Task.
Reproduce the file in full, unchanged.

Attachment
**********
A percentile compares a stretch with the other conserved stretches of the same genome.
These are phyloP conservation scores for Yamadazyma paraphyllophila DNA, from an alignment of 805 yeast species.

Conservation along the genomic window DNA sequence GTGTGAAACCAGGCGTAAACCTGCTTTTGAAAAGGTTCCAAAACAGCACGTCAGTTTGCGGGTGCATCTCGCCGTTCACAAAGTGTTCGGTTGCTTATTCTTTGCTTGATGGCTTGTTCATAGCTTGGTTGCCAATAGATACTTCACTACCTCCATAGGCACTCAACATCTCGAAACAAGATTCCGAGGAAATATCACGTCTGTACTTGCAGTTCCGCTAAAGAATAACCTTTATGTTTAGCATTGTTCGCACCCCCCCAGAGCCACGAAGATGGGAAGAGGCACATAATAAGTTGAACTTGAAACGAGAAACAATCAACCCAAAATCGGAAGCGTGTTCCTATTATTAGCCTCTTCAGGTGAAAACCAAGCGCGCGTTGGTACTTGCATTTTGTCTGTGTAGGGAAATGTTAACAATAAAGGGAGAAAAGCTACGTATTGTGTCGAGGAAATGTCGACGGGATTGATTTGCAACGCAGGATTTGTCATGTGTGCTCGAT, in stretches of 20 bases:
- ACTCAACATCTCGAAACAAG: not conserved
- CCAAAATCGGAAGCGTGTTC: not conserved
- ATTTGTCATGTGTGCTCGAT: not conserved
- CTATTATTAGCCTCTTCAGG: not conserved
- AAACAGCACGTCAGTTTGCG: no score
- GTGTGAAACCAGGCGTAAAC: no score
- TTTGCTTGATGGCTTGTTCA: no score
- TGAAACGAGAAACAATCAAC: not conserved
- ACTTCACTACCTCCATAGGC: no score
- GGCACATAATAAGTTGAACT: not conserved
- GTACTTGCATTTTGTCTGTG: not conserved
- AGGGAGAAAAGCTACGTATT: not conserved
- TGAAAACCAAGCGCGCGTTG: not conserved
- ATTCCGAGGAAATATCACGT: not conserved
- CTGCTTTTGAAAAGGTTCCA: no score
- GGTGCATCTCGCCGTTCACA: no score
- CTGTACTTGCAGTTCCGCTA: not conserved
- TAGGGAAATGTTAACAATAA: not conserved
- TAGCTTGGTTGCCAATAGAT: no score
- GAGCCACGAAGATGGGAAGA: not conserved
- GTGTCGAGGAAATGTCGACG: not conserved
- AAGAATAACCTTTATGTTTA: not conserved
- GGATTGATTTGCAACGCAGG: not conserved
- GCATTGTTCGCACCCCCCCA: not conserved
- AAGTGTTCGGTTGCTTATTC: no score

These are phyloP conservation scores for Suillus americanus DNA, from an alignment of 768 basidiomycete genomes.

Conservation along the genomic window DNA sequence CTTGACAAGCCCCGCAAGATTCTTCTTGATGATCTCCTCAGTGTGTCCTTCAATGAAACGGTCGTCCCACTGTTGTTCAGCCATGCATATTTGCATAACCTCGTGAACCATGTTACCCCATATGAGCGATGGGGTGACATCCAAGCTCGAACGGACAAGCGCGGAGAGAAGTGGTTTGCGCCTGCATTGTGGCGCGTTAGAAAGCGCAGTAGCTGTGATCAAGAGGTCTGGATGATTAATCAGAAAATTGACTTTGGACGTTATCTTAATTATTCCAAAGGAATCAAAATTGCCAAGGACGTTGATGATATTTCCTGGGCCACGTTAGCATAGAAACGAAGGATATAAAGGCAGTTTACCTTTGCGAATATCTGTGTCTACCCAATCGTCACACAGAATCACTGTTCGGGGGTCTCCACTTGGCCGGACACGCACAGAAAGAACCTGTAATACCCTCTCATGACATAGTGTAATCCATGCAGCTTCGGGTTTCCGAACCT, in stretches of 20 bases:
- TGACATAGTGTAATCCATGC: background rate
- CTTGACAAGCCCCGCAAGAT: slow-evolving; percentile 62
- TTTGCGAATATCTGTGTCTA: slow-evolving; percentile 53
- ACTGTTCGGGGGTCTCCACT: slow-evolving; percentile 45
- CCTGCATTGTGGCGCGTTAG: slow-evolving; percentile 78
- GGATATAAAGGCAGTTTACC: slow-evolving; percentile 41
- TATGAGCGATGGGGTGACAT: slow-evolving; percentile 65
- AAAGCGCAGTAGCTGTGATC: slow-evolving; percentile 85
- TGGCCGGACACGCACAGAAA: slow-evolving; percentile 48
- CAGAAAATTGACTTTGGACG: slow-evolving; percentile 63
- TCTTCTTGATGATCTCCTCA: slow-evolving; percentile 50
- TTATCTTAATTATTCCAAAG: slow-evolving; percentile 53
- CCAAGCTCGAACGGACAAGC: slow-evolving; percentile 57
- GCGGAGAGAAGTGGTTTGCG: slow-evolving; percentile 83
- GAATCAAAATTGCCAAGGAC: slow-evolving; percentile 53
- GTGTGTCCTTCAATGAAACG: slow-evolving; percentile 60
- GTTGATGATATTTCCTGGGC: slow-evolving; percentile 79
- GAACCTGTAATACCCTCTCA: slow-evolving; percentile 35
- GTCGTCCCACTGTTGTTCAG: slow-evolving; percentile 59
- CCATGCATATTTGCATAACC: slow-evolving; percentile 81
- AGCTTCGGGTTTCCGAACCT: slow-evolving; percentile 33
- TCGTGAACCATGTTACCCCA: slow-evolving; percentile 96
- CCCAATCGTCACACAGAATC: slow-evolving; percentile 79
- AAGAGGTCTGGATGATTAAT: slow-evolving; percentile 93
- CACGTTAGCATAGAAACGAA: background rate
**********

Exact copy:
A percentile compares a stretch with the other conserved stretches of the same genome.
These are phyloP conservation scores for Yamadazyma paraphyllophila DNA, from an alignment of 805 yeast species.

Conservation along the genomic window DNA sequence GTGTGAAACCAGGCGTAAACCTGCTTTTGAAAAGGTTCCAAAACAGCACGTCAGTTTGCGGGTGCATCTCGCCGTTCACAAAGTGTTCGGTTGCTTATTCTTTGCTTGATGGCTTGTTCATAGCTTGGTTGCCAATAGATACTTCACTACCTCCATAGGCACTCAACATCTCGAAACAAGATTCCGAGGAAATATCACGTCTGTACTTGCAGTTCCGCTAAAGAATAACCTTTATGTTTAGCATTGTTCGCACCCCCCCAGAGCCACGAAGATGGGAAGAGGCACATAATAAGTTGAACTTGAAACGAGAAACAATCAACCCAAAATCGGAAGCGTGTTCCTATTATTAGCCTCTTCAGGTGAAAACCAAGCGCGCGTTGGTACTTGCATTTTGTCTGTGTAGGGAAATGTTAACAATAAAGGGAGAAAAGCTACGTATTGTGTCGAGGAAATGTCGACGGGATTGATTTGCAACGCAGGATTTGTCATGTGTGCTCGAT, in stretches of 20 bases:
- ACTCAACATCTCGAAACAAG: not conserved
- CCAAAATCGGAAGCGTGTTC: not conserved
- ATTTGTCATGTGTGCTCGAT: not conserved
- CTATTATTAGCCTCTTCAGG: not conserved
- AAACAGCACGTCAGTTTGCG: no score
- GTGTGAAACCAGGCGTAAAC: no score
- TTTGCTTGATGGCTTGTTCA: no score
- TGAAACGAGAAACAATCAAC: not conserved
- ACTTCACTACCTCCATAGGC: no score
- GGCACATAATAAGTTGAACT: not conserved
- GTACTTGCATTTTGTCTGTG: not conserved
- AGGGAGAAAAGCTACGTATT: not conserved
- TGAAAACCAAGCGCGCGTTG: not conserved
- ATTCCGAGGAAATATCACGT: not conserved
- CTGCTTTTGAAAAGGTTCCA: no score
- GGTGCATCTCGCCGTTCACA: no score
- CTGTACTTGCAGTTCCGCTA: not conserved
- TAGGGAAATGTTAACAATAA: not conserved
- TAGCTTGGTTGCCAATAGAT: no score
- GAGCCACGAAGATGGGAAGA: not conserved
- GTGTCGAGGAAATGTCGACG: not conserved
- AAGAATAACCTTTATGTTTA: not conserved
- GGATTGATTTGCAACGCAGG: not conserved
- GCATTGTTCGCACCCCCCCA: not conserved
- AAGTGTTCGGTTGCTTATTC: no score

These are phyloP conservation scores for Suillus americanus DNA, from an alignment of 768 basidiomycete genomes.

Conservation along the genomic window DNA sequence CTTGACAAGCCCCGCAAGATTCTTCTTGATGATCTCCTCAGTGTGTCCTTCAATGAAACGGTCGTCCCACTGTTGTTCAGCCATGCATATTTGCATAACCTCGTGAACCATGTTACCCCATATGAGCGATGGGGTGACATCCAAGCTCGAACGGACAAGCGCGGAGAGAAGTGGTTTGCGCCTGCATTGTGGCGCGTTAGAAAGCGCAGTAGCTGTGATCAAGAGGTCTGGATGATTAATCAGAAAATTGACTTTGGACGTTATCTTAATTATTCCAAAGGAATCAAAATTGCCAAGGACGTTGATGATATTTCCTGGGCCACGTTAGCATAGAAACGAAGGATATAAAGGCAGTTTACCTTTGCGAATATCTGTGTCTACCCAATCGTCACACAGAATCACTGTTCGGGGGTCTCCACTTGGCCGGACACGCACAGAAAGAACCTGTAATACCCTCTCATGACATAGTGTAATCCATGCAGCTTCGGGTTTCCGAACCT, in stretches of 20 bases:
- TGACATAGTGTAATCCATGC: background rate
- CTTGACAAGCCCCGCAAGAT: slow-evolving; percentile 62
- TTTGCGAATATCTGTGTCTA: slow-evolving; percentile 53
- ACTGTTCGGGGGTCTCCACT: slow-evolving; percentile 45
- CCTGCATTGTGGCGCGTTAG: slow-evolving; percentile 78
- GGATATAAAGGCAGTTTACC: slow-evolving; percentile 41
- TATGAGCGATGGGGTGACAT: slow-evolving; percentile 65
- AAAGCGCAGTAGCTGTGATC: slow-evolving; percentile 85
- TGGCCGGACACGCACAGAAA: slow-evolving; percentile 48
- CAGAAAATTGACTTTGGACG: slow-evolving; percentile 63
- TCTTCTTGATGATCTCCTCA: slow-evolving; percentile 50
- TTATCTTAATTATTCCAAAG: slow-evolving; percentile 53
- CCAAGCTCGAACGGACAAGC: slow-evolving; percentile 57
- GCGGAGAGAAGTGGTTTGCG: slow-evolving; percentile 83
- GAATCAAAATTGCCAAGGAC: slow-evolving; percentile 53
- GTGTGTCCTTCAATGAAACG: slow-evolving; percentile 60
- GTTGATGATATTTCCTGGGC: slow-evolving; percentile 79
- GAACCTGTAATACCCTCTCA: slow-evolving; percentile 35
- GTCGTCCCACTGTTGTTCAG: slow-evolving; percentile 59
- CCATGCATATTTGCATAACC: slow-evolving; percentile 81
- AGCTTCGGGTTTCCGAACCT: slow-evolving; percentile 33
- TCGTGAACCATGTTACCCCA: slow-evolving; percentile 96
- CCCAATCGTCACACAGAATC: slow-evolving; percentile 79
- AAGAGGTCTGGATGATTAAT: slow-evolving; percentile 93
- CACGTTAGCATAGAAACGAA: background rate